If There Are Times When Market Timing Does Not Work As Well As It Usually Does, There Are Also Times When It Works Better Than It Usually Does

Published on

I was on a walk with a friend the other day and he asked me what is the strongest argument that I can make in opposition to Valuation-Informed Indexing. The first thing that came to mind is that the first true research-based strategy has not performed well in recent years.

Shiller’s Warning

In 1996, Shiller published a paper warning that investors who failed to lower their stock allocations in response to the crazy valuation levels of that time would live to regret it within 10 years. We did not see a price crash for 12 years. So Shiller was a bit off. He had come up with the 10-year figure by looking at how long it had taken earlier bull markets to collapse.

But it wasn’t only that he was off by two years. Stock prices were back at high levels again by late 2009 and they have remained there ever since. So Buy-and-Hold was a successful strategy for the entire time-period from 1996 forward.

The Buy-and-Holders suffered temporary losses in 2008. But stocks generally offer much higher returns than do the asset classes that Valuation-Informed Indexers would have moved to in 1996. Investors who followed the Buy-and-Hold line were rewarded for doing so. For a long stretch of years.

But why? It’s important to know why.

Some (Wade Pfau in his post-flip days is in this camp) have speculated that something in how the stock market works changed in 1996, that Valuation-Informed Indexing was the superior strategy until then but no longer is. There’s of course no way to disprove such a claim. It could be.

But the advocates of this theory do not specify what it is that changed, they just say that they believe that something did. Believing that is not taking a research-based approach to stock investing, as the Buy-and-Holders recommended in their early years. It’s giving up on the idea of using the historical data as a guide to ignore the data when it tells you something that you don’t want to hear.

Market Timing Has Always Worked

I cannot promise you that nothing has changed in how the stock market works. All that I can say is that I do not personally feel comfortable investing in a way that ignores how stocks have always performed in the past. Market timing has always worked in the past and I think that the most sensible bet is that it will continue to work in the future.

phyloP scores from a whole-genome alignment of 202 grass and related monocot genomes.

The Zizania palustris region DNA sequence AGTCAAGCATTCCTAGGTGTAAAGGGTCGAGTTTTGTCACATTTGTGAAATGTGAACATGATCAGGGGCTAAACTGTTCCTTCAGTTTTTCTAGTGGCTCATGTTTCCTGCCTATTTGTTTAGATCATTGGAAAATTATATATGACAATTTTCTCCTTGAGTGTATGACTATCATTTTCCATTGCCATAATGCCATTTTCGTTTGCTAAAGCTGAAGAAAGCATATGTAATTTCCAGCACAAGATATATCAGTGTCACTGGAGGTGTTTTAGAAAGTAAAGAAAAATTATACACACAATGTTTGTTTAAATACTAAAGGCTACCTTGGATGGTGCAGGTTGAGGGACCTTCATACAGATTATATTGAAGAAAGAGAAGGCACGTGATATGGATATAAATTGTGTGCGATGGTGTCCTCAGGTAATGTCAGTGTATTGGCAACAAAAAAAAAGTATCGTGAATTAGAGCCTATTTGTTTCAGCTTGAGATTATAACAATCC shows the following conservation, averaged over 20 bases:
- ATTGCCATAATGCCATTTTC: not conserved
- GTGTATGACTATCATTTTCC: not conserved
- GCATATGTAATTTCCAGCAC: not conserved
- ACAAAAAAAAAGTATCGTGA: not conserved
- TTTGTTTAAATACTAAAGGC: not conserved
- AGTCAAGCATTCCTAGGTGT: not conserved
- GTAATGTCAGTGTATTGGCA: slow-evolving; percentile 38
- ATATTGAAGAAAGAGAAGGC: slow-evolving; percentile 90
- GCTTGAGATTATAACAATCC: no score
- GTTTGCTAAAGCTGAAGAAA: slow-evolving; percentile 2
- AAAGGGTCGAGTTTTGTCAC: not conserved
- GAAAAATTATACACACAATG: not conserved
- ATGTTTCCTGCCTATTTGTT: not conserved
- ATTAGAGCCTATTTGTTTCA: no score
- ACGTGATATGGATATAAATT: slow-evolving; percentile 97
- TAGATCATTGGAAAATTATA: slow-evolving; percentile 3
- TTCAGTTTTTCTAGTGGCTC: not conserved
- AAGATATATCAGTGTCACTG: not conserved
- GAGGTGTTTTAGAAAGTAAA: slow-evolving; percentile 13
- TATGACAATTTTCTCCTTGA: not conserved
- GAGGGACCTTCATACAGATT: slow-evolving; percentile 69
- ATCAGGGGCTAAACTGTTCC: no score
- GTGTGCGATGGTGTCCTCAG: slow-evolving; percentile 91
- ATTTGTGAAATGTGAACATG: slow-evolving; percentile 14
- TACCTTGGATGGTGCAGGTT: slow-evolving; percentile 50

There’s no question that market timing has not worked as well in the post-1996 time-period as it did in all the years prior to 1996. I see that reality as being a little scary for the Buy-and-Holders.

There’s no magic in the long-term average return of 6.5 percent real. That’s the number that the level of productivity generated by the U.S economy has supported from 1870 forward. If our economy is more productive in the future, the future number will be higher; and, if our economy is less productive, the future number will be lower.

I think the safest bet is to assume that the going-forward number will be not too far off from the number that applied for the entire history of the market – 6.5 percent. Say that that indeed turns out to be so. If that turns out to be so, then we are likely to see a worse return sequence in coming days than anything that we have seen in the past.

For 6.5 percent to remain the average return, any time-periods in which returns were better than that (the time-period from 1996 is such a time-period) have to be matched with time-periods in which returns are worse than 6.5 percent.

Predictions Of Stock Returns

I am not predicting that. I believe that it is not possible to be precise with one’s predictions of stock returns. We are going by what was happened in the past and there is not enough historical data available to us for us to be confident that we will not see something in the future that differs from anything that we have seen in the past.

Of course that is what happened in the post-1996 time-period. It is certainly good for investors to be aware that looking at what happened in the past does not tell us everything there is to know about what will happen in the future. And Shiller did note as a caveat in his 1996 paper that perfect return predictions are not possible.

My point is that outsized performance on the up side has historically been matched with outsized performance on the down side. So those good years from 1996 forward (I do not see them as good but the Buy-and-Holders do) might be signaling remarkably bad years up ahead. I hope not.

My preference is that we always stay close to a CAPE level of 17 and to an annual return of 6.5 percent real. I just think that the Buy-and-Holders are making a mistake to take comfort in seeing the unusual results that we have seen from 1996 forward.

I view unusual results in either direction as bad news. This is a core difference in the Buy-and-Hold perspective and the Valuation-Informed Indexing perspective. Buy-and-Holders believe that stock price changes are caused by the performance of the economy. So naturally they view high stock returns as encouraging. I believe that stock price changes are caused by the performance of the economy up to the point at which the return is 6.5 percent real and by investor emotion for returns beyond that level. So I like to see a 6.5 percent return, no more and no less.

It’s all a question of whether irrational exuberance is a real thing or not. Shiller showed that it is. The Buy-and-Holders have never discovered a problem in his research. They just act as if it doesn’t matter and as if we can place the same confidence in the Buy-and-Hold understanding of things as we did in the days before that understanding of things was discredited.

Rob’s bio is here.